Thursday, June 24, 2010

Attacks on judge are attacks on the rule of law
Tom Smith

Somewhere I heard the story of some expat Brit living in Uganda who was watching Adi Amin's rule decline into dictatorship.  When he saw the secret police show up one day to cart off a judge who had ruled against some action of the cannibal tyrant, he knew it was time to leave.  

Now various political hack low-lives are attacking the federal district judge who ruled that the Department of Interior ukase that imposed a six month moratorium on all deep water drilling in the Gulf of Mexico was arbitrary and capricious. 

This is very wrong and reflects a gross lack of appreciation for the rule of law.  Not that incidents that reflect this sort of barbarism, along with various lynchings, arsons, and assorted demagogueries aren't part of the American political tradition, but it should be seen for what it is.  

Moreover, it is hard to see how Judge Feldman could have done otherwise than to rule that the six month moratorium was arbitrary and capricious.  The decision was the very paradigm of arbitrariness and capriciousness.  It will doubtless be used for decades in law schools as an example of a really gigantic decision that was simply pulled unceremoniously from a federal department's butt. (Or it should be, though political correctness may prevent it from being as widely studied as it should be.) Yet while you would not necessarily know it, even gigantic federal departments are supposed to follow rules.  They can't just utterly, transparently make things up.  That's what DOI did here.   Why five hundred feet?  Why six months?  Why just the Gulf of Mexico?  You can't just say, why not?  Or, We Be the Feds and You Shut Up.  When the scientists you invoke are saying, hey, we never said that, that's a problem.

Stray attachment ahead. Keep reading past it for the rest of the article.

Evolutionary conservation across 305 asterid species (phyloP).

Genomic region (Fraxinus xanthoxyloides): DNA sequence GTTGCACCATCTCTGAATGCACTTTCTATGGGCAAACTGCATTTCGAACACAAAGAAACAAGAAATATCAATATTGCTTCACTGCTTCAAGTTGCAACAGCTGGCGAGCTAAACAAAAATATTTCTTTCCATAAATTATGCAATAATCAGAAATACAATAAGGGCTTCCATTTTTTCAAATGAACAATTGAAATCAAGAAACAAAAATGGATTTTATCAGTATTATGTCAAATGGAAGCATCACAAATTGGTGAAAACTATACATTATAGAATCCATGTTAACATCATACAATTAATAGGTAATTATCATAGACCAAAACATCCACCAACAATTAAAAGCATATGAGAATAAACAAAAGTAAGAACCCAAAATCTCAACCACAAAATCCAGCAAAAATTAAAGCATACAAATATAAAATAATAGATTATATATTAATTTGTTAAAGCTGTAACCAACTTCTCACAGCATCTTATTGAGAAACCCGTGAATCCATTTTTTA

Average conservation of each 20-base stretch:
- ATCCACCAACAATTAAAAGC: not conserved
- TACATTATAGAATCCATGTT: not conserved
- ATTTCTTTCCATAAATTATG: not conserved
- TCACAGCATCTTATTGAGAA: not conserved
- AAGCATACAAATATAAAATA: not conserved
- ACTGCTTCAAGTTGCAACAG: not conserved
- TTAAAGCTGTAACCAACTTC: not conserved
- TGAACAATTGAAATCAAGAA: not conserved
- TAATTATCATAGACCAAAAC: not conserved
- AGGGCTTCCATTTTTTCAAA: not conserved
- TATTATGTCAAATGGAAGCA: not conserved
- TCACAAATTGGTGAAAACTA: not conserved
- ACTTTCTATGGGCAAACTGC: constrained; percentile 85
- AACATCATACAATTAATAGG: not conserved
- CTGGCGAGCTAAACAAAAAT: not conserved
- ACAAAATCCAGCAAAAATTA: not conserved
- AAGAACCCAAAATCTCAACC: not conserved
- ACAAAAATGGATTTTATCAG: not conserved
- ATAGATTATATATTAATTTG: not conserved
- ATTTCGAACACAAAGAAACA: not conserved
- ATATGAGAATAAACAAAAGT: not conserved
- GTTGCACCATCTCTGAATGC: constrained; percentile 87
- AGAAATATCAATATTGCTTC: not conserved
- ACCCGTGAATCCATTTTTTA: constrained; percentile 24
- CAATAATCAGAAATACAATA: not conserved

Of course, the federal government has every right to appeal.  It would be a sad day if the Fifth Circuit, of facing down Jim Crow fame, rolls over for enviro-panic.  I'm optimistic it won't.  Maybe I'm naive, but I think you would have a hard time getting more than two or three votes on the Supremes for the notion that DOI's decision was not arbitrary and capricious.  It really does look like it was some sort of weird collective industrial punishment for BP's (possibly gross) negligence.  It would be shocking indeed if any statute authorized that.  But we'll see.  Could be our legal culture is as sick as an oil soaked marsh.

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Tom Smith